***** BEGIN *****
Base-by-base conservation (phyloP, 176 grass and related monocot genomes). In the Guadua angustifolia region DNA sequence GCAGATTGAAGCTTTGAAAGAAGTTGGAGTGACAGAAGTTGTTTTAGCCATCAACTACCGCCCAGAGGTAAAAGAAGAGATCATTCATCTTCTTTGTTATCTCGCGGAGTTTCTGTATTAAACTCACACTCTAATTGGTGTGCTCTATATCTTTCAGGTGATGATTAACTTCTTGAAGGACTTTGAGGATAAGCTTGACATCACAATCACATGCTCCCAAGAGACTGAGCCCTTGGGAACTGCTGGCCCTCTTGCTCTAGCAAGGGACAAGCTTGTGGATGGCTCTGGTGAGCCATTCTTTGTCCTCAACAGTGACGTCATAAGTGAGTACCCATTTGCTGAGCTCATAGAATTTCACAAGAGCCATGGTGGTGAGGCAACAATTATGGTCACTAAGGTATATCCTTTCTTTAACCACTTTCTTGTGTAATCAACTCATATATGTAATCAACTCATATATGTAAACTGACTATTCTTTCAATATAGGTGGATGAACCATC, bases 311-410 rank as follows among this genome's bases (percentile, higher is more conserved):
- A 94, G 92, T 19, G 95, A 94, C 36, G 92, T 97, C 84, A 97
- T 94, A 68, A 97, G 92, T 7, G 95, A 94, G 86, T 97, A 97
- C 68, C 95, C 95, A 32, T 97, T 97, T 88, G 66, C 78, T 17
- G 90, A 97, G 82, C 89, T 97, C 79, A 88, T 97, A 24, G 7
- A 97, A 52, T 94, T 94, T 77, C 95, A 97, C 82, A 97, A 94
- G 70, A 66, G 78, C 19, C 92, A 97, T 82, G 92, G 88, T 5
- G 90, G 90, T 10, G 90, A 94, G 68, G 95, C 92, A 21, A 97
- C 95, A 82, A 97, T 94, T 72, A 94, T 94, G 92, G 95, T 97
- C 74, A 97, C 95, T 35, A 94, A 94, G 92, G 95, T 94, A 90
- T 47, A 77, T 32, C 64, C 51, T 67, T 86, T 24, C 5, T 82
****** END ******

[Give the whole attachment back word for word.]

Base-by-base conservation (phyloP, 176 grass and related monocot genomes). In the Guadua angustifolia region DNA sequence GCAGATTGAAGCTTTGAAAGAAGTTGGAGTGACAGAAGTTGTTTTAGCCATCAACTACCGCCCAGAGGTAAAAGAAGAGATCATTCATCTTCTTTGTTATCTCGCGGAGTTTCTGTATTAAACTCACACTCTAATTGGTGTGCTCTATATCTTTCAGGTGATGATTAACTTCTTGAAGGACTTTGAGGATAAGCTTGACATCACAATCACATGCTCCCAAGAGACTGAGCCCTTGGGAACTGCTGGCCCTCTTGCTCTAGCAAGGGACAAGCTTGTGGATGGCTCTGGTGAGCCATTCTTTGTCCTCAACAGTGACGTCATAAGTGAGTACCCATTTGCTGAGCTCATAGAATTTCACAAGAGCCATGGTGGTGAGGCAACAATTATGGTCACTAAGGTATATCCTTTCTTTAACCACTTTCTTGTGTAATCAACTCATATATGTAATCAACTCATATATGTAAACTGACTATTCTTTCAATATAGGTGGATGAACCATC, bases 311-410 rank as follows among this genome's bases (percentile, higher is more conserved):
- A 94, G 92, T 19, G 95, A 94, C 36, G 92, T 97, C 84, A 97
- T 94, A 68, A 97, G 92, T 7, G 95, A 94, G 86, T 97, A 97
- C 68, C 95, C 95, A 32, T 97, T 97, T 88, G 66, C 78, T 17
- G 90, A 97, G 82, C 89, T 97, C 79, A 88, T 97, A 24, G 7
- A 97, A 52, T 94, T 94, T 77, C 95, A 97, C 82, A 97, A 94
- G 70, A 66, G 78, C 19, C 92, A 97, T 82, G 92, G 88, T 5
- G 90, G 90, T 10, G 90, A 94, G 68, G 95, C 92, A 21, A 97
- C 95, A 82, A 97, T 94, T 72, A 94, T 94, G 92, G 95, T 97
- C 74, A 97, C 95, T 35, A 94, A 94, G 92, G 95, T 94, A 90
- T 47, A 77, T 32, C 64, C 51, T 67, T 86, T 24, C 5, T 82